We share this story anonymously to protect the family in their grief, and to send it forth to all families who cannot properly come together to mourn in this time. When we share stories anonymously, we provide a painting made specially for each story by Herstory artist Gwynne Duncan, out of the images that each author gives.
Five chairs scattered for seven people. Not enough. Like ghosts, my husband’s siblings seem to float and hang around this dark room, around their mother, who is not able to stand up. I do not see flowers, there are no candles, only the coffin that frames the rigid and pale body of my father-in-law. Eyes closed, gray hair, arms crossed over his chest, thinner than the last time I saw him. Could it have been at Christmas? New Years? Why I cannot remember? It suits his blue outfit that my husband got him two days ago. It looks like the one he wore when his son and I got married. They have not brought tissues to dry their tears. No one, who is not from the family, is allow or have wanted to approach them, not even the funeral employees. The atmosphere feels hollow, except for my mother in law’s sobs that fill the desolated spaces of an empty, cold, gloomy, and dejected funeral parlor. Areas in which, in any other situation, they would have been filled with dozens of people paying their respects to my husband’s family and would have been saying their last goodbye to Don Castiblanco.
And that is the worst part of this pandemic, the inability to comfort those who suffer, to embrace them, to clean their tears with physical and human contact. To touch them, to hug them. To let them know that their pain is shared, that they do not suffer alone … but they are alone. I can’t do anything either. I can’t. I shouldn’t. I don’t want to hug my mother-in-law or my siblings-in-law or their children to show them how sorry I am, because I am, but they also have the virus, and I’m a coward. This is not a wake, it is dishonor, not only against him but…his family deserves better; they are good people; they deserve better; my husband doesn’t deserve to say goodbye like this. His heart is broken.
Several days have passed … I cannot forget the guilt, neither the incapacity and disconnection to my other family that my fear of getting sick, and making my children sick as well, caused on me that sunny but cloudy day in the eyes of my husband. I remember his eyes; he was wearing a mask. I was only able to see his eyes on those moments. They said it all about that unjustly isolated moment. They spoke with me about the guilt and that collective trauma that each of us experienced as individuals. A suffering so widespread and so personal. That trauma is the one that, as the virus does, is spreading like a forest fire all over the world.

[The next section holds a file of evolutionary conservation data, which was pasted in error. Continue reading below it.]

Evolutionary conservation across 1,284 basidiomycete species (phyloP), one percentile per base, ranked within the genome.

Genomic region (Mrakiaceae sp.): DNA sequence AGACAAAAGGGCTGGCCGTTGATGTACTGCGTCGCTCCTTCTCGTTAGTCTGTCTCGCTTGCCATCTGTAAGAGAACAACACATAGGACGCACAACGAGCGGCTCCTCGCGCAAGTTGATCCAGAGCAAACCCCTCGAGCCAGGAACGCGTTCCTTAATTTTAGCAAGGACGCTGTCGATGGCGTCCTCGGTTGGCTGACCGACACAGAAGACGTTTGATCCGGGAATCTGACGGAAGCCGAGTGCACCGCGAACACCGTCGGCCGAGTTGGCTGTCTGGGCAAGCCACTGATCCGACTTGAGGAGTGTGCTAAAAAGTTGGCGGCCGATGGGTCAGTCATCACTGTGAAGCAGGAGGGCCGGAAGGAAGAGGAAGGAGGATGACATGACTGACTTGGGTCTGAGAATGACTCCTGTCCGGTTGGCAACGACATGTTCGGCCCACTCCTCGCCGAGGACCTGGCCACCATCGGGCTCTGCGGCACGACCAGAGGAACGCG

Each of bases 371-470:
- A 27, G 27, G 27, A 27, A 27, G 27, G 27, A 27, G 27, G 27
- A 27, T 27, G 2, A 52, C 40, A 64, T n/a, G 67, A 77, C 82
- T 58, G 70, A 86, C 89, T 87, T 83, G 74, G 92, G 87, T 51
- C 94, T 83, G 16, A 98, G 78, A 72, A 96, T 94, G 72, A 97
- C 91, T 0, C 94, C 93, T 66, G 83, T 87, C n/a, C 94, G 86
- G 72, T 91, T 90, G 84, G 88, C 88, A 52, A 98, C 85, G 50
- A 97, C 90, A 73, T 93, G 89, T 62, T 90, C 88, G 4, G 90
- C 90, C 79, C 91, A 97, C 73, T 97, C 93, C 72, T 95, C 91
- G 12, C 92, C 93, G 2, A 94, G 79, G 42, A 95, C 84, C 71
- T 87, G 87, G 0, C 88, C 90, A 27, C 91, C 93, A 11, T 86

It is a natural disaster that has made us physically and emotionally ill behind the closed doors of our sanitated houses. Virus, a human equalizer that has not known how to discriminate guilty or innocent, strong or weak. It has become that broken mirror that it is showing us our human, individual, and collective fragility. “We are strong,” they say on TV, “We are strong.” But we fell apart entangled in fear and despair in just a couple of months. I don’t feel strong. I do want to be brave, but today, my own father has been taken to the hospital. He has trouble breathing, his life is slipping away. But “he is still alive, not like my father in law, there is hope” I say to myself. I feel guilty for my thoughts once more, for my hope, for being an awful person and for not going through the same pain as my husband is. I haven’t lost my father…not yet.